3.2Several alternative approaches to determining offence seriousness and setting maxima were considered and rejected.
Between 1995 and 1999 there were 100 cases of offenders convicted of a particular offence. Of these cases, 50 resulted in a custodial sentence, and the average length of the custodial sentences imposed on these offenders was 30 days. The seriousness score for this offence is (30 x 50/100), or 15.
3.5This model is not suitable for this review. Not only does it limit the determination of offence seriousness to sentencing data (thereby accepting the correctness of the status quo and ignoring other criteria), but it produces an index of offence seriousness based on average sentences of imprisonment. By contrast, this review will be based on the worst class of case for each offence. So the average number of days of imprisonment (30 days in the above example) includes the whole spectrum of custodial sentences handed down for an offence, rather than focusing on sentences imposed at the top end.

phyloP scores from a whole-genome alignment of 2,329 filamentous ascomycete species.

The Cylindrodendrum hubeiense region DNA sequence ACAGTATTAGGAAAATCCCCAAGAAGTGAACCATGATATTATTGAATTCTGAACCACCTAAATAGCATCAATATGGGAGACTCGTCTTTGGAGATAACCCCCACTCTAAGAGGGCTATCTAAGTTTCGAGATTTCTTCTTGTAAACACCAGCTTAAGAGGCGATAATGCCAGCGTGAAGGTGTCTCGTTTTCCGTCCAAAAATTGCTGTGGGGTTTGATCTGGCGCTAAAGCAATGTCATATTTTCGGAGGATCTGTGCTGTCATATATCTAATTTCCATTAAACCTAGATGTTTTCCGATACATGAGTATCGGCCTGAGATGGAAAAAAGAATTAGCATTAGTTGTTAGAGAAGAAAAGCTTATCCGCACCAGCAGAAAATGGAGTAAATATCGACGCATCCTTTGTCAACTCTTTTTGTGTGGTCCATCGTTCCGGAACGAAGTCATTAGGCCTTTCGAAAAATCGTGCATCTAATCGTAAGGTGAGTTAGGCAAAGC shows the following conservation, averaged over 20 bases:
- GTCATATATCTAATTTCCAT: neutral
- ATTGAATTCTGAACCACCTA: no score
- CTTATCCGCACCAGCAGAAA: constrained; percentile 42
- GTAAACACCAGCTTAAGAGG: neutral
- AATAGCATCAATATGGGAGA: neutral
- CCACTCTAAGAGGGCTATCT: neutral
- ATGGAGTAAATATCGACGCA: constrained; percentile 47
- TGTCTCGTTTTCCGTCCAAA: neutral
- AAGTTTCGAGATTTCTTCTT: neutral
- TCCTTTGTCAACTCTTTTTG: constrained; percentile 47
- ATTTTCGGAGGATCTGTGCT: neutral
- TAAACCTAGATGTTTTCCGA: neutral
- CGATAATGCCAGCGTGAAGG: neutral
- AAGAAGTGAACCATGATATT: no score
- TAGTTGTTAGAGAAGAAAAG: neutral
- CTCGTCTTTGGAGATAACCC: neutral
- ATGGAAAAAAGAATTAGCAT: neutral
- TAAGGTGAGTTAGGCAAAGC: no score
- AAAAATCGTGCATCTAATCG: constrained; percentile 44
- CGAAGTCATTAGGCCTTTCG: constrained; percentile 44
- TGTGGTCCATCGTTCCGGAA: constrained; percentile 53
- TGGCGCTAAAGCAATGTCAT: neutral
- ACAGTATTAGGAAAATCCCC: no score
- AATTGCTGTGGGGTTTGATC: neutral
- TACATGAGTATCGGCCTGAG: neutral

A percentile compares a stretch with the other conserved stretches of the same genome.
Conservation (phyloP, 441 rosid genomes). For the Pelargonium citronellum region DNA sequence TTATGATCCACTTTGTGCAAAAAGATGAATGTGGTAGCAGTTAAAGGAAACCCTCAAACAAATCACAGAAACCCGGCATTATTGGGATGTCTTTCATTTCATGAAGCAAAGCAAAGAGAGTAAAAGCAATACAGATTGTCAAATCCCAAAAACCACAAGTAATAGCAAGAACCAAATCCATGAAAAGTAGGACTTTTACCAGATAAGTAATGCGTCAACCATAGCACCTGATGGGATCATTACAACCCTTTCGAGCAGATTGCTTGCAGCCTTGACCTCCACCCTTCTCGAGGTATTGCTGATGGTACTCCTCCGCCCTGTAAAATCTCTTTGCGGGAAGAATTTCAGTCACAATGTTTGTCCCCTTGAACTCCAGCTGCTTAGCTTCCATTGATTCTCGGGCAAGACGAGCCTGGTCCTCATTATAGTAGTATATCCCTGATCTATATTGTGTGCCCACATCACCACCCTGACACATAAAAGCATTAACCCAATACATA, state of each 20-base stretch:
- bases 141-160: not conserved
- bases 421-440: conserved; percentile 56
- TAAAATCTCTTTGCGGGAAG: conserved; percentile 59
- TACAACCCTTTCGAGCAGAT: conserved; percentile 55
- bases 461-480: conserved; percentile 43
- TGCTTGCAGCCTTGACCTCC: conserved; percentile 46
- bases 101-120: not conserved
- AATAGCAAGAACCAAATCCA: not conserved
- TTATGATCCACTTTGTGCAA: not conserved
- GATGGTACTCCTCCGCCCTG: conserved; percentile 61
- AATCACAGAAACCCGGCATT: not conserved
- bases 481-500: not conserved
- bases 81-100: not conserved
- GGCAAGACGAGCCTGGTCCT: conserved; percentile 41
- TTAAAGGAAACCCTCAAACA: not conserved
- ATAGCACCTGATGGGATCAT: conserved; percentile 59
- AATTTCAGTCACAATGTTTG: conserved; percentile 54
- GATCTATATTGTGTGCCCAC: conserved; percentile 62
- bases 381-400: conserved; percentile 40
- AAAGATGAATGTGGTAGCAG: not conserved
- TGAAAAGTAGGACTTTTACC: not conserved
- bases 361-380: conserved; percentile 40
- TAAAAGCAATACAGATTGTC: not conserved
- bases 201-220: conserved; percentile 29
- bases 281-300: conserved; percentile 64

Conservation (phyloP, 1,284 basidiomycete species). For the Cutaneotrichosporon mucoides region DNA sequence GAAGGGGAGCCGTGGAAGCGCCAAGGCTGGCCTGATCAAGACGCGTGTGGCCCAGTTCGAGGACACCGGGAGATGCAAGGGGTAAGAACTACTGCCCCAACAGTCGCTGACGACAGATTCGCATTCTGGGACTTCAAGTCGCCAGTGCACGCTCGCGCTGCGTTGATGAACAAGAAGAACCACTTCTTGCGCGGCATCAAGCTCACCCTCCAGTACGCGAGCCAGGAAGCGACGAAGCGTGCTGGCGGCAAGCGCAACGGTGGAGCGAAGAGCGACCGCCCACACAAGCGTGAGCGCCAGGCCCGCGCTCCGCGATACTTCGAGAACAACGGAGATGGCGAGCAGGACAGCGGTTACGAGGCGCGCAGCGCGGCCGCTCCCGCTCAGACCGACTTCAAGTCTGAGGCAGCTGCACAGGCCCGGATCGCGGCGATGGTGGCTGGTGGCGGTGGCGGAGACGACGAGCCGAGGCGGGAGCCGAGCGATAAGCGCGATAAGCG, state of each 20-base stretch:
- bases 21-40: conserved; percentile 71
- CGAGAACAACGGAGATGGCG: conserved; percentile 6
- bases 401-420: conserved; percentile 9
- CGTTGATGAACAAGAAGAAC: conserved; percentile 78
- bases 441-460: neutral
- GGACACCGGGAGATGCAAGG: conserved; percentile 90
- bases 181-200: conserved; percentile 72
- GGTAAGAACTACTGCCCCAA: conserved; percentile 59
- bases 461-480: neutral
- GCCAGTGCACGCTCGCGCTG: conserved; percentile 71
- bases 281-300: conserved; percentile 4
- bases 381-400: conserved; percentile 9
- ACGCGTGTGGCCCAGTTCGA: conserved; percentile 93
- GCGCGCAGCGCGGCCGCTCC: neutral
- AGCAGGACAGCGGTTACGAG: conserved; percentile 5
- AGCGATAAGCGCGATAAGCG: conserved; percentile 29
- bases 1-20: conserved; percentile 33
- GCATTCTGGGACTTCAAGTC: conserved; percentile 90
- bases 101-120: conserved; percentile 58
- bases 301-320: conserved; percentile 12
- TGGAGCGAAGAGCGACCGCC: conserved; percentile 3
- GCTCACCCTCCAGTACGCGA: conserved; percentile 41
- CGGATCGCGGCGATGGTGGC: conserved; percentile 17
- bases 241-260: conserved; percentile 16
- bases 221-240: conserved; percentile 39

3.7Nevertheless, we are conscious that our own model has limitations. Inevitably, regardless of the method used, the ranking of offences according to seriousness inevitably involves a degree of subjectivity and personal value judgement. Reasonable people using the same guiding principles will inevitably disagree about which offences are more serious than others. For that reason, we have not focused on the minor discrepancies between the offence groupings that our methodology produced and current maximum penalties. Rather, we have highlighted and discussed substantial discrepancies that in our view clearly indicate that appropriate relativities between offences are not properly reflected in current law.
3.8In the remainder of this chapter we consider the first two steps in our process (those directed towards the development of an appropriate quantitative tool for measuring harm) in more detail.